Five thousand teachers across morocco were on hunger strike. “We are Moroccan qualified and trained teachers. We are graduates from a government program. We are still protesting because we demand recruitment and placement at Moroccan public schools since the government promised to hire us as we finish the training.” – Ismael explained to me as I stood in front of him, in the middle of a crowd of teachers lying down on the busy Jemma Elfna Square.
When I heard about them they were 80 hours into a 96 hours hunger strike, but they’re fight for justice has been going on for longer than 7 months. They had 16 hours to go and already 70 teachers fainted and have been rushed off to hospital.
So let’s have a look into this promising program, back in 2013, the PJD-led government, the Ministry of Education, and the private sector signed an agreement and launched the teacher training program also known as “Programme Gouvernemental de Formation de 10,000 Cadres Pédagogiques”, or PPG. This program would train 10,000 university graduates and recruit them into the private or the public sector as teachers. Ismael tells me, “While the arrangement seemed promising, in practice it was unrealistic, as the jobs promised in the private sector were not available. The private sector breaks the promise and doesn’t [don’t] want to abide by the premises of the agreement.”
This training is equal to what a teacher would receive at regional centers for education and training. Even the Head of Government, Abdelilah Benkirane, acknowledged the high quality of the training the PPG graduates. So why, you may ask yourself, are teachers with Bachelor degrees and Master degree, and even some with PhDs taking to the streets to try get their voices heard, but so far are failing miserably? There are various reasons; the first one is the most obvious, that the private sector has not abided to the agreement and therefore the government cannot hold their end of the promise. But another factor is the Ministry of Education recently released two decrees in July 2015, first to reduce the training scholarship by half, and second, to separate teacher training from recruitment.
Mohammed, who has been a public school teacher since the 80’s adds to the conversation that the wages for teachers are incredibly low, public schools hardly are allocated enough money to pay the electricity and water bills. He explained to me, that there is an intention from the government to privatize the school system; but it’s not like the governments are doing a good job in the first place. Public schools in Morocco are already struggling. In some cases, if not all, Ismael tells me you can find 143 children in one classroom with one teacher. “How are the teachers supposed to teach? It’s just impossible.” He tells me.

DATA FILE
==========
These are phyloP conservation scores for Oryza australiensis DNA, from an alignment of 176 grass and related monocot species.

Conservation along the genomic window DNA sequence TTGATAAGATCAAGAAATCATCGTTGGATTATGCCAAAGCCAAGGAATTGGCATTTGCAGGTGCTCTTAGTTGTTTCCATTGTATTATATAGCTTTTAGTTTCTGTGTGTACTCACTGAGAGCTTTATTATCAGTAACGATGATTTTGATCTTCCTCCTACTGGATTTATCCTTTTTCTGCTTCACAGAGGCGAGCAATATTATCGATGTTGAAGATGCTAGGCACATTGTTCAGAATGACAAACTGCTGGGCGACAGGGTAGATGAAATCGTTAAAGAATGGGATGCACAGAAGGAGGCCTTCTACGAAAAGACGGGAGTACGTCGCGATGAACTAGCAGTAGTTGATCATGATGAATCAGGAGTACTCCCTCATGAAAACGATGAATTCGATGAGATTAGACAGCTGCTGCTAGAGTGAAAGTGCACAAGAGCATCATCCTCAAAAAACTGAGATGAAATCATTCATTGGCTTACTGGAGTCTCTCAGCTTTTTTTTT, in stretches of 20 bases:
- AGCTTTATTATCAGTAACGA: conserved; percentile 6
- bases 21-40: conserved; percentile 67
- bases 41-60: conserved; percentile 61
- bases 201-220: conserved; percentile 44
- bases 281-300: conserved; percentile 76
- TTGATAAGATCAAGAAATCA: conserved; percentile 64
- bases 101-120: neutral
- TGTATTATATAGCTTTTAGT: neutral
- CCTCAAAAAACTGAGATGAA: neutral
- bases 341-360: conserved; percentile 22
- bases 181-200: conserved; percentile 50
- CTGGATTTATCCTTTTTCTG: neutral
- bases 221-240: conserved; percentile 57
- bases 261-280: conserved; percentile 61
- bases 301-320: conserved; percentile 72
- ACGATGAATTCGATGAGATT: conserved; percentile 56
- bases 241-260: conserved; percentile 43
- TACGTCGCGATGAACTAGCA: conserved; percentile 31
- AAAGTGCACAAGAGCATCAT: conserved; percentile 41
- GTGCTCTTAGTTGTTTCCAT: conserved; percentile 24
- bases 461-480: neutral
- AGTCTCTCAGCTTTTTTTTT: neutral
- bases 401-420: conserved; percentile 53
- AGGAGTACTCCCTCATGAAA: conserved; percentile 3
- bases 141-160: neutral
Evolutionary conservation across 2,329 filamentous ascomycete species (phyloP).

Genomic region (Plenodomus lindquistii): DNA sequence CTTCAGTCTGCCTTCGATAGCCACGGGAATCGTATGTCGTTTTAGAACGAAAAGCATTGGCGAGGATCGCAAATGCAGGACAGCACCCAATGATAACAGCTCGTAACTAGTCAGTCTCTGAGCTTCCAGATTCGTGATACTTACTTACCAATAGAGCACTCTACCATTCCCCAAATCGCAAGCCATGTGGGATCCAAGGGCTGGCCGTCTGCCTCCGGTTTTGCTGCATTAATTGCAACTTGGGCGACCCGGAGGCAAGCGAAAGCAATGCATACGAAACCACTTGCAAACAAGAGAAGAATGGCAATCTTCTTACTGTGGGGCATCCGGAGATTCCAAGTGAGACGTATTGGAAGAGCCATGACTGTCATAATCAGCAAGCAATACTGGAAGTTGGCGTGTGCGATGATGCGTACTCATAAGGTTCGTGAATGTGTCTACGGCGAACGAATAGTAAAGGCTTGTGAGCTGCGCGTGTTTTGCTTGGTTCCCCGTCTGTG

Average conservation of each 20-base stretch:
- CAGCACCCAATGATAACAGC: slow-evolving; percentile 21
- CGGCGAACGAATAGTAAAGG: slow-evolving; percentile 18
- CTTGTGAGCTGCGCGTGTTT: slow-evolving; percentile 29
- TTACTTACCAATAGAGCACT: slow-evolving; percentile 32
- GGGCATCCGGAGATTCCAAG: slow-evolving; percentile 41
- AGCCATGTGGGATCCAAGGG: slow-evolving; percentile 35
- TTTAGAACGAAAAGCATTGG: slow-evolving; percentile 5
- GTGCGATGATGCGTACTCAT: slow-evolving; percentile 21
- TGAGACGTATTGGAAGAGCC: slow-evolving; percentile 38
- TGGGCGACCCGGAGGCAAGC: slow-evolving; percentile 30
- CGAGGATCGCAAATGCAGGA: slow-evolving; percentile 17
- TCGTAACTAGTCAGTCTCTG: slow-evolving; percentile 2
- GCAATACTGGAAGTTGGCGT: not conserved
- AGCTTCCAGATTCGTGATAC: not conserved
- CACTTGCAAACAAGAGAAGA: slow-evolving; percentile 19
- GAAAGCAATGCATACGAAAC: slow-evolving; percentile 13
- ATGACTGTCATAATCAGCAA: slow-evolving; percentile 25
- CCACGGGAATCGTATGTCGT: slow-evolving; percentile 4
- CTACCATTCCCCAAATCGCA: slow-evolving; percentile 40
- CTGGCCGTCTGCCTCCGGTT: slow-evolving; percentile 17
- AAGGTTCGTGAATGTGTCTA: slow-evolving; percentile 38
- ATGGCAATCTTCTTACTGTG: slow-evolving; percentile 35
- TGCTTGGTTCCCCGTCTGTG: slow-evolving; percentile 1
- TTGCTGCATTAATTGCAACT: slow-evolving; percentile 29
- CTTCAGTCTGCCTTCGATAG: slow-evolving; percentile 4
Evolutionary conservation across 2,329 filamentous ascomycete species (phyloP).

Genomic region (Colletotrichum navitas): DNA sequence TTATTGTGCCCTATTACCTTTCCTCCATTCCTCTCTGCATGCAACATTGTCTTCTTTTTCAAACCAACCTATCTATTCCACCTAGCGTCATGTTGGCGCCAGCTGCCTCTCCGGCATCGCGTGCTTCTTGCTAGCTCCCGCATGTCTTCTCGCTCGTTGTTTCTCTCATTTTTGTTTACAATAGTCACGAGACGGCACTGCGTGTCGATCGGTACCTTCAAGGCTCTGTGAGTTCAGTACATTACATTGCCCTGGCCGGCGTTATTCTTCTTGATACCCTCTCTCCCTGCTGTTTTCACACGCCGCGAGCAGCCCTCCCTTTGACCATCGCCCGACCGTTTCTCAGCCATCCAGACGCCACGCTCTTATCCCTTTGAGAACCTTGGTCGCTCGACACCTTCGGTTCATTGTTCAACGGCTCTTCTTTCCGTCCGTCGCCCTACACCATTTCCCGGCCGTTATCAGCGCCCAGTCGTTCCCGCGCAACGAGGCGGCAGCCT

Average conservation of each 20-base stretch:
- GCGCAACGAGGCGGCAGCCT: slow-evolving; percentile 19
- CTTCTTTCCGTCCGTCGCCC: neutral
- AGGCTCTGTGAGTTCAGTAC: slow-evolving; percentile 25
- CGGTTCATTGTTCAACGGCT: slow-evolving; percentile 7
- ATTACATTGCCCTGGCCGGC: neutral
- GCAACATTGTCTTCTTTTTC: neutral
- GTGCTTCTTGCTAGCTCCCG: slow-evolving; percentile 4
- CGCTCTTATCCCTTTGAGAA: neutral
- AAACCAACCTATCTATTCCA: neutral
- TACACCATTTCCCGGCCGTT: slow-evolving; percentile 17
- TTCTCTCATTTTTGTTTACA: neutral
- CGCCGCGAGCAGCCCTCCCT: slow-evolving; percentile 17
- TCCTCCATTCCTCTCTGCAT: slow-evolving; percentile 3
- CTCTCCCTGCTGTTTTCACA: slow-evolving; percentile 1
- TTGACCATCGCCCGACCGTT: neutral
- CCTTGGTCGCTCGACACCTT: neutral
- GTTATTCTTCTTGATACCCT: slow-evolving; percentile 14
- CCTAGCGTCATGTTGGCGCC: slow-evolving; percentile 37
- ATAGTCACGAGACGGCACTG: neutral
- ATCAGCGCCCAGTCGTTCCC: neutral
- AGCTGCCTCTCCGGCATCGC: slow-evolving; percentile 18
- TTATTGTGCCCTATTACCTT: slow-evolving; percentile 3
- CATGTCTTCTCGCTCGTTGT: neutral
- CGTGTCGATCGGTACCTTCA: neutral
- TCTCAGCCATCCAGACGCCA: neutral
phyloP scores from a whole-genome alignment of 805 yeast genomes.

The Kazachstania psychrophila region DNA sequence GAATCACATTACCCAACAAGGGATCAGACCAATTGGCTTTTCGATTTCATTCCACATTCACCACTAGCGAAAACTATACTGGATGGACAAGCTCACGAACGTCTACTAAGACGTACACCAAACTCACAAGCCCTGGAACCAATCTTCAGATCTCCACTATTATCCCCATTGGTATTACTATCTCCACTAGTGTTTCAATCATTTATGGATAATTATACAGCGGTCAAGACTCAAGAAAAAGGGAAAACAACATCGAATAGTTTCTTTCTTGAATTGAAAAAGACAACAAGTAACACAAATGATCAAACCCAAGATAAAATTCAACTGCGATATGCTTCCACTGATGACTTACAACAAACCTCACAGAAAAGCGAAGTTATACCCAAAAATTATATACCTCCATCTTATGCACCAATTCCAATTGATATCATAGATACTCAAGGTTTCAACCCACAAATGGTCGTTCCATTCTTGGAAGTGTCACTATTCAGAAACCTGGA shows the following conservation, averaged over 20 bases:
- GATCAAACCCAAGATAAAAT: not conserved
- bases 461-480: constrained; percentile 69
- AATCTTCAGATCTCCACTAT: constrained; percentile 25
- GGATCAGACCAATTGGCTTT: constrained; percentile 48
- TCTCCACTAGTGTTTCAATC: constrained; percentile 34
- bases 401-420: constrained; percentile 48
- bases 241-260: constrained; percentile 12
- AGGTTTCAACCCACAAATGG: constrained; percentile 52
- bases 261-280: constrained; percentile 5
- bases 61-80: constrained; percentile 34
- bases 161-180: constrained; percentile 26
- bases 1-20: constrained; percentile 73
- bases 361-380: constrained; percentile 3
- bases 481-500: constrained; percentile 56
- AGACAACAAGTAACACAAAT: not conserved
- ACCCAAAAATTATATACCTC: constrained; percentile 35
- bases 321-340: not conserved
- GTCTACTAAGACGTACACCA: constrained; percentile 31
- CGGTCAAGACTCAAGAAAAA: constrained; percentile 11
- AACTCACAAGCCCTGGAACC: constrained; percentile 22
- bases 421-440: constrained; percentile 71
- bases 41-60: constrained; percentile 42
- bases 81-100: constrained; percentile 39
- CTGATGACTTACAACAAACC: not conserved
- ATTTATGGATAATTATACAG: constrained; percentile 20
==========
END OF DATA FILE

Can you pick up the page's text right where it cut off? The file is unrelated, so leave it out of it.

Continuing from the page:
Here’s the real catch, Morocco’s education system is struggling because there is a shortage of teachers. A shortage of approximately 20,000 teachers for the public schools only; and when I stood there, in front of me, lying on the ground, fainting, hungry, were more than 100 teachers, ready to do what they do best; teach. The parents are outraged. They do not want to be sending their children to a school where the ratio of students to teachers is higher, by a good 100. This is only done in hopes that the parents will take their children out of public schools, which are free, and put them into a private school for higher education and pay for it, which many cannot afford. Not to mention the simple right to free education.
Isn’t it frightening that the government want nothing to do with the education system they developed? Doesn’t this call for someone to click the red button and say “hang on what’s going on here?” Why isn’t anyone doing anything? Why isn’t the media covering this? Internationally nor nationally. I no longer understand what we humans pick up in the media, and what we do not, I don’t think I ever understood – but now, its more confusing then ever as I watched these people starve themselves trying to hold onto their dignity as educators of the world.
They had 16 hours left to go, and when I asked the group of teachers what the next steps were, they told me “we will extend the strike, some of us will extend however long it takes. Our whole lives even. We need to hold onto our dignity otherwise a life with no dignity is a life not worth living. We are going to continue with our peaceful protest to give the government another chance to reconsider.”
If these teachers are not proving themselves now, I don’t know what they can do that will. Since my last visit Ismael has been sending several emails asking to help get their voices heard. So I hope this article will make you realize the importance of educators.
So speaking for the youth, of all ages, of all nations,
to the teachers,
we need you.
If you feel you are connected to networks that can help these teachers reach justice, please email me at firstname.lastname@example.org
Written by Melati Wijsen